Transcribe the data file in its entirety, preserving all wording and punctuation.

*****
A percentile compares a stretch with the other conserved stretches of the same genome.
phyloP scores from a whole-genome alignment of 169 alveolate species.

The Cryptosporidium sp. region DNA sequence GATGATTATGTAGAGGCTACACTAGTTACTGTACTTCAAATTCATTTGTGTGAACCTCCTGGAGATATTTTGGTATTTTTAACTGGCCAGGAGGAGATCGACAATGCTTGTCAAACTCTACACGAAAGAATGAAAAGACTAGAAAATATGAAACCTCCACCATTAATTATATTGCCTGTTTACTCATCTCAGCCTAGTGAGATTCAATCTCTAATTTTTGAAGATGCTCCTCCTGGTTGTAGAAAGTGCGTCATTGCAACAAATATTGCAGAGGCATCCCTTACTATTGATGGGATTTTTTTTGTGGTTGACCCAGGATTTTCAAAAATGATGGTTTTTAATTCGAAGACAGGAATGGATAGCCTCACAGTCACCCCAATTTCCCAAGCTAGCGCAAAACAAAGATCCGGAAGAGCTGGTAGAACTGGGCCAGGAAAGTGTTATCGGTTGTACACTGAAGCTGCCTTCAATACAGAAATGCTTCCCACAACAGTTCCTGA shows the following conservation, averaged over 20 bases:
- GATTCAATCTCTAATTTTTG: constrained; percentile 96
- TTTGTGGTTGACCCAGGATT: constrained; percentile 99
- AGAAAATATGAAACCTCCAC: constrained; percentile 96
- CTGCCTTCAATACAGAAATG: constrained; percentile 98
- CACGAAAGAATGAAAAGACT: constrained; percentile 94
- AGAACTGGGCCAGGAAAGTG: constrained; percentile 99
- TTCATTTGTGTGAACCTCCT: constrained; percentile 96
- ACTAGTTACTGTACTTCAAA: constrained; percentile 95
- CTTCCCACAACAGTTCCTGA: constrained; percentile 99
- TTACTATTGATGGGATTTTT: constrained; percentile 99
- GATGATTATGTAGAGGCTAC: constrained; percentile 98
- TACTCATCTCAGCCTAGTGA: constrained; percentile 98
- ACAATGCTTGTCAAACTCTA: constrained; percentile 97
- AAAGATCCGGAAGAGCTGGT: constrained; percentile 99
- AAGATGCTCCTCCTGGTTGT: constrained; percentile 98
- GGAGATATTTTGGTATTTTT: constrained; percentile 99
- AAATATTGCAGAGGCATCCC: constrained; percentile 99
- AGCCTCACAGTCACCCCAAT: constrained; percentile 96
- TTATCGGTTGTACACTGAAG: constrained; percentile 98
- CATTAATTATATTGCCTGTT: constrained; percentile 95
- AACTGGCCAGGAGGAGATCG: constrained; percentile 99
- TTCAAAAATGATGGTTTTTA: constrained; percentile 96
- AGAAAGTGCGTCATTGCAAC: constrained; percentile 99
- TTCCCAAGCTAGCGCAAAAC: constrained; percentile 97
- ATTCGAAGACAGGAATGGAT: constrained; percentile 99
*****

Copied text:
A percentile compares a stretch with the other conserved stretches of the same genome.
phyloP scores from a whole-genome alignment of 169 alveolate species.

The Cryptosporidium sp. region DNA sequence GATGATTATGTAGAGGCTACACTAGTTACTGTACTTCAAATTCATTTGTGTGAACCTCCTGGAGATATTTTGGTATTTTTAACTGGCCAGGAGGAGATCGACAATGCTTGTCAAACTCTACACGAAAGAATGAAAAGACTAGAAAATATGAAACCTCCACCATTAATTATATTGCCTGTTTACTCATCTCAGCCTAGTGAGATTCAATCTCTAATTTTTGAAGATGCTCCTCCTGGTTGTAGAAAGTGCGTCATTGCAACAAATATTGCAGAGGCATCCCTTACTATTGATGGGATTTTTTTTGTGGTTGACCCAGGATTTTCAAAAATGATGGTTTTTAATTCGAAGACAGGAATGGATAGCCTCACAGTCACCCCAATTTCCCAAGCTAGCGCAAAACAAAGATCCGGAAGAGCTGGTAGAACTGGGCCAGGAAAGTGTTATCGGTTGTACACTGAAGCTGCCTTCAATACAGAAATGCTTCCCACAACAGTTCCTGA shows the following conservation, averaged over 20 bases:
- GATTCAATCTCTAATTTTTG: constrained; percentile 96
- TTTGTGGTTGACCCAGGATT: constrained; percentile 99
- AGAAAATATGAAACCTCCAC: constrained; percentile 96
- CTGCCTTCAATACAGAAATG: constrained; percentile 98
- CACGAAAGAATGAAAAGACT: constrained; percentile 94
- AGAACTGGGCCAGGAAAGTG: constrained; percentile 99
- TTCATTTGTGTGAACCTCCT: constrained; percentile 96
- ACTAGTTACTGTACTTCAAA: constrained; percentile 95
- CTTCCCACAACAGTTCCTGA: constrained; percentile 99
- TTACTATTGATGGGATTTTT: constrained; percentile 99
- GATGATTATGTAGAGGCTAC: constrained; percentile 98
- TACTCATCTCAGCCTAGTGA: constrained; percentile 98
- ACAATGCTTGTCAAACTCTA: constrained; percentile 97
- AAAGATCCGGAAGAGCTGGT: constrained; percentile 99
- AAGATGCTCCTCCTGGTTGT: constrained; percentile 98
- GGAGATATTTTGGTATTTTT: constrained; percentile 99
- AAATATTGCAGAGGCATCCC: constrained; percentile 99
- AGCCTCACAGTCACCCCAAT: constrained; percentile 96
- TTATCGGTTGTACACTGAAG: constrained; percentile 98
- CATTAATTATATTGCCTGTT: constrained; percentile 95
- AACTGGCCAGGAGGAGATCG: constrained; percentile 99
- TTCAAAAATGATGGTTTTTA: constrained; percentile 96
- AGAAAGTGCGTCATTGCAAC: constrained; percentile 99
- TTCCCAAGCTAGCGCAAAAC: constrained; percentile 97
- ATTCGAAGACAGGAATGGAT: constrained; percentile 99